There have been plenty of days where we’ve watched pretty cutthroat rise from the depths time after time, only to refuse every dry fly in our boxes. Other times, it seems like the trout will eat anything you throw at them. Glue a hook to a bottle of gink, chuck it out there and BOOM; a cruising brook trout will demolish it. The temperament of the resident fish in high mountain lakes is similar to that of the weather up there: completely unpredictable.
One of the best things about summer fly fishing is the opportunity to fish terrestrials – that is, any fish food that comes from dry land. This includes bugs like grasshoppers, ants, beetles and crickets.
During the summer months, terrestrials can become a primary food source for trout. Many aquatic insects have already emerged and laid their eggs. During this window, terrestrials are at their peak abundance. And trout will often take advantage of these calorie-rich meals.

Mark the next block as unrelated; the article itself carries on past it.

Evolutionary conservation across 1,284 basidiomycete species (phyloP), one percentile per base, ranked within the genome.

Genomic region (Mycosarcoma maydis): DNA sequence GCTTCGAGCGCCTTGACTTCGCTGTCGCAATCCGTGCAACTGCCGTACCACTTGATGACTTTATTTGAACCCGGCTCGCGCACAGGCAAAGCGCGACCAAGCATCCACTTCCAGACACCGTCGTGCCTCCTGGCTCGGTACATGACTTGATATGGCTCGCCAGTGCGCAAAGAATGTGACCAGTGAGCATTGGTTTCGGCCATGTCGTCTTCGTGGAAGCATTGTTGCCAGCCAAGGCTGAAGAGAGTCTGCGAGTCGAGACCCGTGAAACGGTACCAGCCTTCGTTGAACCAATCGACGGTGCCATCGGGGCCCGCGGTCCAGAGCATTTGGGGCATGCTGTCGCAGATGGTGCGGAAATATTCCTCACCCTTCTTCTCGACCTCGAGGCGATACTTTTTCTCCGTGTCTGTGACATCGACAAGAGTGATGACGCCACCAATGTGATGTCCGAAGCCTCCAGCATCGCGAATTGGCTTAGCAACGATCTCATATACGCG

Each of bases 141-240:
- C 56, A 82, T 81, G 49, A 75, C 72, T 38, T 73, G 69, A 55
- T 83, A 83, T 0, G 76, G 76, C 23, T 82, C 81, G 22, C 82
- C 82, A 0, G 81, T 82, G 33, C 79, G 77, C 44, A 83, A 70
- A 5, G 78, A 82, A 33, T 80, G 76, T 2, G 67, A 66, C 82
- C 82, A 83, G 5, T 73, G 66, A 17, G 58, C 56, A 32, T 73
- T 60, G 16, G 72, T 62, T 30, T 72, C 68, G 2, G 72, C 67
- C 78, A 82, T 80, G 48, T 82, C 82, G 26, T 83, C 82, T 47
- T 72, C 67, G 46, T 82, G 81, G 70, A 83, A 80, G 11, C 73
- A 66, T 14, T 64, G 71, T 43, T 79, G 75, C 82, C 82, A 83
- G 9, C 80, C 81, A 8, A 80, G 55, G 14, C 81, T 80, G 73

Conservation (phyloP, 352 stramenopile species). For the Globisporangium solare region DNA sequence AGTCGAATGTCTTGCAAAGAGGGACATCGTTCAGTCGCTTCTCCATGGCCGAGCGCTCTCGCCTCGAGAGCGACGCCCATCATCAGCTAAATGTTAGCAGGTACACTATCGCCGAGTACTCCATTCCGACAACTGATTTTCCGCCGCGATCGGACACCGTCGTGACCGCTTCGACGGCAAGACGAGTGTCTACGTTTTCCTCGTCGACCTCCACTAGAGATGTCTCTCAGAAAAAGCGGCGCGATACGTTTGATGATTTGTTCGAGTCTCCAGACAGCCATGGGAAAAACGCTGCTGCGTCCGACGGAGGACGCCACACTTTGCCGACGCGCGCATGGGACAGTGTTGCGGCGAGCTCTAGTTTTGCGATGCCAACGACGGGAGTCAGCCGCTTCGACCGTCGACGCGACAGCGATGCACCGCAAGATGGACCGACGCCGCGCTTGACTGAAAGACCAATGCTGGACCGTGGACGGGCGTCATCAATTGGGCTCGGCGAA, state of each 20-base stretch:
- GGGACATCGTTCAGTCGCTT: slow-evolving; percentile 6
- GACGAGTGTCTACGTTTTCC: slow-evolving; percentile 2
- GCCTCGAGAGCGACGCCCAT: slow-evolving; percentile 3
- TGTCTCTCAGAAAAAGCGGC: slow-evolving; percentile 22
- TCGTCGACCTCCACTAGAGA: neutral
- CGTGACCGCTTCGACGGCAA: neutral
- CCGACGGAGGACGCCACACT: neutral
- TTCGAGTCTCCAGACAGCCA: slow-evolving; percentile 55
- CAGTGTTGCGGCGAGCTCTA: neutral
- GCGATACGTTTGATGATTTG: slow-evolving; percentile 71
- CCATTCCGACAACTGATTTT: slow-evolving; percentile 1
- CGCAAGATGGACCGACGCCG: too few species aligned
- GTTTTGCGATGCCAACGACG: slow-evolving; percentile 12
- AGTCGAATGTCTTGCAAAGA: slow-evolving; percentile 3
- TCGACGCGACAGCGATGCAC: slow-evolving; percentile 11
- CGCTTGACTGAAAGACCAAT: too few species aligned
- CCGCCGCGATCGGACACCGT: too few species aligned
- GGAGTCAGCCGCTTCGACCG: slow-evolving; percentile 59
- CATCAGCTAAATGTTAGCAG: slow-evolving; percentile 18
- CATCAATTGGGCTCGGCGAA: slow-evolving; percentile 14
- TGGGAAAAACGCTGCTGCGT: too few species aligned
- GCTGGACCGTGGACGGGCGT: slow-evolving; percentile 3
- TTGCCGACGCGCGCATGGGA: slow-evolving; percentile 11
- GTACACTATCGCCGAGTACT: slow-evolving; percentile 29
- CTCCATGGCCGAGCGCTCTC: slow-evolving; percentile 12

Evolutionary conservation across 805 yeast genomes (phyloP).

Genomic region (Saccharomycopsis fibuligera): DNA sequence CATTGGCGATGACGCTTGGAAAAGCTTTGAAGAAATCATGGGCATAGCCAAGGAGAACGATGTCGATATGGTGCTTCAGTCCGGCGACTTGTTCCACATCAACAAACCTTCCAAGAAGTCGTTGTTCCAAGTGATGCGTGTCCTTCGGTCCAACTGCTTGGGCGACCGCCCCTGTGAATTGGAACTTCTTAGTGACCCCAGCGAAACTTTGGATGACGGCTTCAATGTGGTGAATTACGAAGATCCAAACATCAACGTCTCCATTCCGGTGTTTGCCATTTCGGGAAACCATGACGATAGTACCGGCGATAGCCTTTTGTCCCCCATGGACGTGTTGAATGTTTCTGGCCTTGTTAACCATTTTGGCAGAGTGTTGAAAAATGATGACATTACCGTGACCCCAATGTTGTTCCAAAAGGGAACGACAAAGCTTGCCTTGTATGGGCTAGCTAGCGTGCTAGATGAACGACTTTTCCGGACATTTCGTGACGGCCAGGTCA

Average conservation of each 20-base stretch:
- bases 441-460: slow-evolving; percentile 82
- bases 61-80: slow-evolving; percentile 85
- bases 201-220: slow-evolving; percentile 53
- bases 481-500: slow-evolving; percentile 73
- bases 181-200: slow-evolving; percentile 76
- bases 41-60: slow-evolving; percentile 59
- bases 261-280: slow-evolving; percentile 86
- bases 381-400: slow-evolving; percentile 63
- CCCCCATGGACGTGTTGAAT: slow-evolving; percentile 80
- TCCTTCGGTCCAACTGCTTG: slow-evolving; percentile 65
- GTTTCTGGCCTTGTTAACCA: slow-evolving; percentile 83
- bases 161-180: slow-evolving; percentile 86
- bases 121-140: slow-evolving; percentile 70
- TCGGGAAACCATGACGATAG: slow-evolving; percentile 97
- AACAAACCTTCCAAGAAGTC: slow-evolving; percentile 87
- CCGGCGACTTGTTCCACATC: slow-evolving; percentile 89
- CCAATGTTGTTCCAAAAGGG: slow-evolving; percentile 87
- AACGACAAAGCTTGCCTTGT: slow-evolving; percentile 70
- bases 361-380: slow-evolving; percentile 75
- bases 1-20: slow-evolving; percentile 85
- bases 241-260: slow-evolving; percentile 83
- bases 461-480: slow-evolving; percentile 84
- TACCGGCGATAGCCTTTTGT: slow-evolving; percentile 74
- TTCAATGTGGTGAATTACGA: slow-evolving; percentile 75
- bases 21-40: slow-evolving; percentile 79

When summer takes hold in the Colorado high country, thousands of miles of small creeks open up to anglers all over the state. These small waters present the perfect opportunity to find a new fly fishing adventure and to get away from the crowds on major rivers.
If you’ve never taken a hike along one of Colorado’s many small creeks, what will you need to get started? Check out the first part in our video series on fly fishing creeks…
“The modern history of fly fishing is told within the pages of the Umpqua catalog…”
Dennis Black and Randall Kaufman founded Umpqua Feather Merchants, pioneering fly production in ways that until that time, were thought to be impossible. Using Tiemco hooks, high quality materials and an impeccable standard for quality, Umpqua made the best fly patterns available to anglers everywhere. They’ve now been doing it for 50 years. And it’s a story worth telling.
How do you organize your fly boxes? What style of box do you prefer? From tiny midges to big articulated streamers, there are plenty of options. We have slit foam, silicone, compartment boxes and magnetic boxes. Some boxes are waterproof while others are not. There’s no right or wrong way to organize all those flies. But we thought it might be helpful to outline some of the most common fly box styles, their advantage, and options for organization.